This new romance with the mural is undoubtedly helping artists who would like to further explore their abilities in more labor-intensive, time absorbing works without having to look over their shoulder for an approaching officer of the law. It is a given that what they gain in polished presentation they may sacrifice as confrontational, radical, contraventional, even experimental. The resulting images are at times stunning and even revelatory, consistent with the work of highly skilled visionaries, as if a new generation of painters is maturing before our eyes in public space where we are all witness.

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Artist Unknown (photo © Jaime Rojo)

Moving Forward

Despite the rise in festivals and mural programs and the growing volume and sophistication of technology for sharing of the images, Street Art is still found in unexpected places and the decay of neglected spaces. As before and well into the future these self ordained ministers of mayhem will be showing their stuff in the margins, sometimes identified, sometimes anonymous, communicating with the individual who just happens to walk by and witness the work. The works will impart political or social messages, other times a simple declaration that says, “I’m here.”

Whatever its form, we will be looking for it.

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Isaac Cordal (photo © Jaime Rojo)

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Niels Show Meulman (photo © Jaime Rojo)

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Nafir (photo © Jaime Rojo)

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John Fekner (photo © Jaime Rojo)

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Blek le Rat (photo © Jaime Rojo)

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Dan Witz (photo © Jaime Rojo)

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Site of an old piece by BLU (photo © Jaime Rojo)

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Dieche (photo © Jaime Rojo)

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HUSH (photo © Jaime Rojo)

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Dolk (photo © Jaime Rojo)

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Strok (photo © Jaime Rojo)

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ROA (photo © Jaime Rojo)

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The remnants of a Phlegm piece from a previous edition of Nuart. (photo © Jaime Rojo)

 

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BSA Images Of The Week: 09.06.15 NUART 2015 SPECIAL

BSA Images Of The Week: 09.06.15 NUART 2015 SPECIAL

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BSA-Images-Week-Jan2015

After Stavanger Mayor Christine Sagen Helgø made the official declaration of the opening of the Nuart gallery show at Tou Scene last night the sliding barn door on the ex beer factory moved back to allow the crowd to flow in like a river to see this years collection of art installations in the “tunnels” of the space. This component of the Nuart experience allows a certain degree of curation and idea development that brings you a fuller appreciation of the artists who create murals on the street as well.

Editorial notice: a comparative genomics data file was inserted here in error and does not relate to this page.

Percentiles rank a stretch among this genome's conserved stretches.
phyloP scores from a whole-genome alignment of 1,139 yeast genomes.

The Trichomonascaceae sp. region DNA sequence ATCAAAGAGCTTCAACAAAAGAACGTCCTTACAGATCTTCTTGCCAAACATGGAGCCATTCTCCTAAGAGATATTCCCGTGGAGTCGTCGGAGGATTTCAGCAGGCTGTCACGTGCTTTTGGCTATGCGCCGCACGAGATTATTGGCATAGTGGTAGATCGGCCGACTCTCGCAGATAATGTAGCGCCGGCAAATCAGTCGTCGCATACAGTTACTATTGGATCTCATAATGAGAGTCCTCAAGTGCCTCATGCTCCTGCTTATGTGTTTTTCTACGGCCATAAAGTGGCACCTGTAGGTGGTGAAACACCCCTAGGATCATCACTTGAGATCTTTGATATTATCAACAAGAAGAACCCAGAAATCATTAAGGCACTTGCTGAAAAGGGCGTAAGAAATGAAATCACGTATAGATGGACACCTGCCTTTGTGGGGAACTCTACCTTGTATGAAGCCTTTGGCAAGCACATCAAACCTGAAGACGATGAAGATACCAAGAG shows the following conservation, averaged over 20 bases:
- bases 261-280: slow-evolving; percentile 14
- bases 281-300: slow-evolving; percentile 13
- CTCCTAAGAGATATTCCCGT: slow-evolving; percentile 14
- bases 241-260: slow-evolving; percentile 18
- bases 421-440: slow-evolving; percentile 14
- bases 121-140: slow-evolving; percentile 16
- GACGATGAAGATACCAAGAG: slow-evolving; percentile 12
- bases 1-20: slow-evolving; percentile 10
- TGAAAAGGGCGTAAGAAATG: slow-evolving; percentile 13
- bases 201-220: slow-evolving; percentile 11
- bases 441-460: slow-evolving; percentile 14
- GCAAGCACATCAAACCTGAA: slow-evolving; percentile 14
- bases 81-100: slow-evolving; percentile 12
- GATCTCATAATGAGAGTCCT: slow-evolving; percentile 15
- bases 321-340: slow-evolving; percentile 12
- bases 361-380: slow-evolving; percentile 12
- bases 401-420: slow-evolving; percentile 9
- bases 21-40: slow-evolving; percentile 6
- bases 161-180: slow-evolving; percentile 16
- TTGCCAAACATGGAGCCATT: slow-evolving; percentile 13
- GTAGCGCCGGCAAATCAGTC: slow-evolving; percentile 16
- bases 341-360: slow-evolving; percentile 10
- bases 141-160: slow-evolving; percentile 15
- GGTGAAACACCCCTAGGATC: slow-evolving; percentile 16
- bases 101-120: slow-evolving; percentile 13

Top image above >>> Bordalo II (photo © Jaime Rojo)

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Pixel Pancho with Bordalo II in the background. (photo © Jaime Rojo)

Additionally, and we are telling you nothing secret here, the adhoc crew of technicians and scene creators here are rough and ready; obviously over qualified and with a fair degree of refinement when it comes to helping the artist realize some of their grander aspirations. Artists are encouraged to think big and a number of them have this year, including some who are so capacious they nearly collide or eclipse one another, but visitors this year may feel like the quality and depth of this editions 5-week show just advanced by a length.

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Ella & Pitr with Isaac Cordal. (photo © Jaime Rojo)

This week’s interview with the street is not actually on the street – but rather a reflection of the direction that the street can take a curated collection of current artists and corollary influencers from years past.

Clearly you can go as deeply or shallowly as you want with this years theme of “Play”. Harmen de Hoop’s video of Thursday’s performance piece on Stavanger’s streets by a renowned mathematics and statistics professor Jan Ubøe, who mystifies the assembled audience while explaining the factors that form our world economy is rather utterly balanced on a jerking seesaw with Bortusk Leer’s incessantly cheery monster diorama.

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Ella & Pitr with Isaac Cordal. (photo © Jaime Rojo)

50 years of selected photographs by ethnographer Martha Cooper of children in cities around the world at play with improvised tools and methods are almost matched in impact by Ernest Zacharevic’s slowly tumultous sea waters tossing a child’s paper boat with a handful of kids inside, evoking the current news with immigrants escaping to Europe in dangerous waters. Isaac Cordal’s installation of achingly desperate white-collar men in a desperate diorama is uplifted by Ella & Pitr’s fairy tale giant reaching from the heavens to pick one from a chair.

Sandra Chevrier brings a signature masking of a woman’s visual and olefactory senses, quite alone in the bright spotlight. The iconic ripped shreds and piled irony of Jamie Reid brings the radicalized hippie and punk politics into front and center while Pixel Pancho and Bordalo II each take swipes at the oil economy that dominates our lives while killing others.